MRI (magnetic resonance imaging) is a diagnostic procedure that uses a combination of a large magnet, radio waves, and a computer to produce detailed pictures of inside your body.
How does an MRI scan work?
MRI does not use radiation, as do X-rays or computed tomography (CT scans). MRI creates a strong magnetic field around a patient by running an electrical current through a coil of wire. The magnetic field, along with a radiofrequency, alters the hydrogen atoms' natural alignment in the body. A short burst of radiofrequency waves alter the activity of the hydrogen atoms and they are detected and translated into a two or three-dimensional (2D or 3D) image of a body structure or organ by a computer. Cross-sectional views can be obtained to reveal further details. Patients who have experienced an MRI will tell you they tend to be very noisy. This is due to the quick expansion of the magnetically charged coil.
Most standard MRI units have a closed cylinder-shaped tunnel into which the patient is placed for the procedure. However there are a few “Open” MRI units that do not completely surround the patient. Some units may be open on all sides. While not magnetically as strong as standard machines, they can be useful for some procedures if a patient is Claustrophobic. We have an open MRI for patients at OHSU's Center for Health & Healing. Let your physician know if this is of some concern to you.
Schedule your MRI with us today: 503-418-0990. At OHSU Diagnostic Imaging Services your care and experience is our number one priority.
Innovation at OHSU has included the first deep brain stimulation surgery in North America, the first neuronal stem cell transplants in the world, and the first and most powerful intra-operative MRI facility in a children's hospital in the western United States. We also house a nationally leading neurosurgery training program and advanced fellowships in skull base and vascular, functional, and pediatric neurosurgery. Scientists in our department contribute to fundamental understanding of pain perception and of the brain's blood supply.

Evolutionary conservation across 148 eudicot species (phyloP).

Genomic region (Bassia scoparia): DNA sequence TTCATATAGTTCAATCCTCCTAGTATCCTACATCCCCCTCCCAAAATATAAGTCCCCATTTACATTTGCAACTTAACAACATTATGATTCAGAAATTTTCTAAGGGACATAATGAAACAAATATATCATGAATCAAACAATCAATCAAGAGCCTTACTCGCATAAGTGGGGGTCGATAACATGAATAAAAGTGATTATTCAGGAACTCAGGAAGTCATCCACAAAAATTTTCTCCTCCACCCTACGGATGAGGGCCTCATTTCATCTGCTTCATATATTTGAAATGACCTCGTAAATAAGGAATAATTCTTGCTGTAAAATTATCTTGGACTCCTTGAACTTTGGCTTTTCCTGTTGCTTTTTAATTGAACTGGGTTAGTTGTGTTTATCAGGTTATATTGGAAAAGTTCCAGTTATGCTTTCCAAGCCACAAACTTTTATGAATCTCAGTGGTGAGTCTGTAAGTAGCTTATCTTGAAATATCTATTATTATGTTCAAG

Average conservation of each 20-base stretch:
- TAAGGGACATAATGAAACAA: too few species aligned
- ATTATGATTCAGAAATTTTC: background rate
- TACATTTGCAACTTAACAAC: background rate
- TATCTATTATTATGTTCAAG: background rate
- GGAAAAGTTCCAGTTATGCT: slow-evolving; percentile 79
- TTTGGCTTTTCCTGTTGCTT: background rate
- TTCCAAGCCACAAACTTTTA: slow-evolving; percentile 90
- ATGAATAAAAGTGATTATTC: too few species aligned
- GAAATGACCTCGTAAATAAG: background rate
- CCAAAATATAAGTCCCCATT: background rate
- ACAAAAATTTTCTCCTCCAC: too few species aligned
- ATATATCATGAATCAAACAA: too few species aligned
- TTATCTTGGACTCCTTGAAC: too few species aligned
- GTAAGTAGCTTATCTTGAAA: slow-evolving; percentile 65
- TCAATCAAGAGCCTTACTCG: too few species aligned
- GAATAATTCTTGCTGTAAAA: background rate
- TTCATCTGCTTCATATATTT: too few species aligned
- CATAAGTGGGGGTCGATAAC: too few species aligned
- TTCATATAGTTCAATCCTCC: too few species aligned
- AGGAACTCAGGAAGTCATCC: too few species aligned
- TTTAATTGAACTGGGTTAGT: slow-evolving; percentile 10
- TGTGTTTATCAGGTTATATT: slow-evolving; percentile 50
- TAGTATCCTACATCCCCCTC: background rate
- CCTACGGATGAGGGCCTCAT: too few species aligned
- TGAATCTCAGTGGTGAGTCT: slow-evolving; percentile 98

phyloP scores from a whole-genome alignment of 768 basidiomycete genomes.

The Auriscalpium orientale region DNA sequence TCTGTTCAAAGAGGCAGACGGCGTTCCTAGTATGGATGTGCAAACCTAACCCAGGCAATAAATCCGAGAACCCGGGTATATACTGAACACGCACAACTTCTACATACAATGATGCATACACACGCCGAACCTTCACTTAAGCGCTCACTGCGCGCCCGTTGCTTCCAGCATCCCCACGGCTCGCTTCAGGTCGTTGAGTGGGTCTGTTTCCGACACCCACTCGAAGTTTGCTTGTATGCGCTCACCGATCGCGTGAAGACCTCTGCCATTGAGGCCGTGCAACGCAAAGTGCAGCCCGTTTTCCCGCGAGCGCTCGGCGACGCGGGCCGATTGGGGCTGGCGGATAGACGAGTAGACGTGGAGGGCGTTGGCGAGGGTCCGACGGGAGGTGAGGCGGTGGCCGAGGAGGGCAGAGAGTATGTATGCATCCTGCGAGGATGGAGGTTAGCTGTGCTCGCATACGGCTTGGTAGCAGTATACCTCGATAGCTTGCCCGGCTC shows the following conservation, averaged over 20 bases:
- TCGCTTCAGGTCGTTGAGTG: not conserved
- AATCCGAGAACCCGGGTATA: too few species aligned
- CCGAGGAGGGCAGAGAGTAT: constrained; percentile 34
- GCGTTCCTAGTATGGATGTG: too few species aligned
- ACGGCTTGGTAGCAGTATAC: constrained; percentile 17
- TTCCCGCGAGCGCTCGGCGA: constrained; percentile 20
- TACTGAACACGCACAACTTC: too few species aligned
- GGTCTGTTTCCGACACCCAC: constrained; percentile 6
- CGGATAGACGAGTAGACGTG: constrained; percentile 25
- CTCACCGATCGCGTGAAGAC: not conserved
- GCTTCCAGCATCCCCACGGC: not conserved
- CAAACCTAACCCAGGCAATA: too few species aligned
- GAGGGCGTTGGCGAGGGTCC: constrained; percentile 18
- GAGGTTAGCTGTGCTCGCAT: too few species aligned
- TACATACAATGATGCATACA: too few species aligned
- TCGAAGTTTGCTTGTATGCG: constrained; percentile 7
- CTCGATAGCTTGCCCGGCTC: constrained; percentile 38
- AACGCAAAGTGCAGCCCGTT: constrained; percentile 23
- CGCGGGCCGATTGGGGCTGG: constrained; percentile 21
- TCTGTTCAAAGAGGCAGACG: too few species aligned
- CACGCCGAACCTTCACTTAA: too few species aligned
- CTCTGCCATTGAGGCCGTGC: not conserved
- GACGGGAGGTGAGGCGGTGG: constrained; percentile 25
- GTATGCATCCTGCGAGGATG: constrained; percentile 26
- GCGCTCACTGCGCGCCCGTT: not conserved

What should I expect during my visit?
Your appointment is unique to you. A scheduling professional will advise you on steps you will need to take before your exam. When you arrive for your appointment, a technologist will ask you to remove any clothing, jewelry, hairpins, eyeglasses, hearing aids, or other metal objects that may interfere with the procedure. You will be given a pair of earplugs for your comfort, as MRI's tend to be very noisy due to the quick expansion of the magnetically charged coil. If you are asked to remove any clothing, you will be given a gown to wear. If your procedure involves contrast dye, you might have an intravenous (IV) line started in the hand or arm.
During the exam, you will be asked to lie on a table that slides into a large, circular opening of the machine. It is very important that you remain very still during the procedure and at various times you may even be asked to hold your breath. The MRI technologist will be located in another room where the scanner controls are during your exam, however, patients are always in constant sight and communication with them. As the scanner begins to take images, bursts of radiofrequency waves energized protons in the patient. The energized protons of many Hydrogen atoms will be detected by the scanner and transmitted to the computer. After your exam you can discuss the findings with your ordering physician. Our radiologist will send an interpretation directly to them.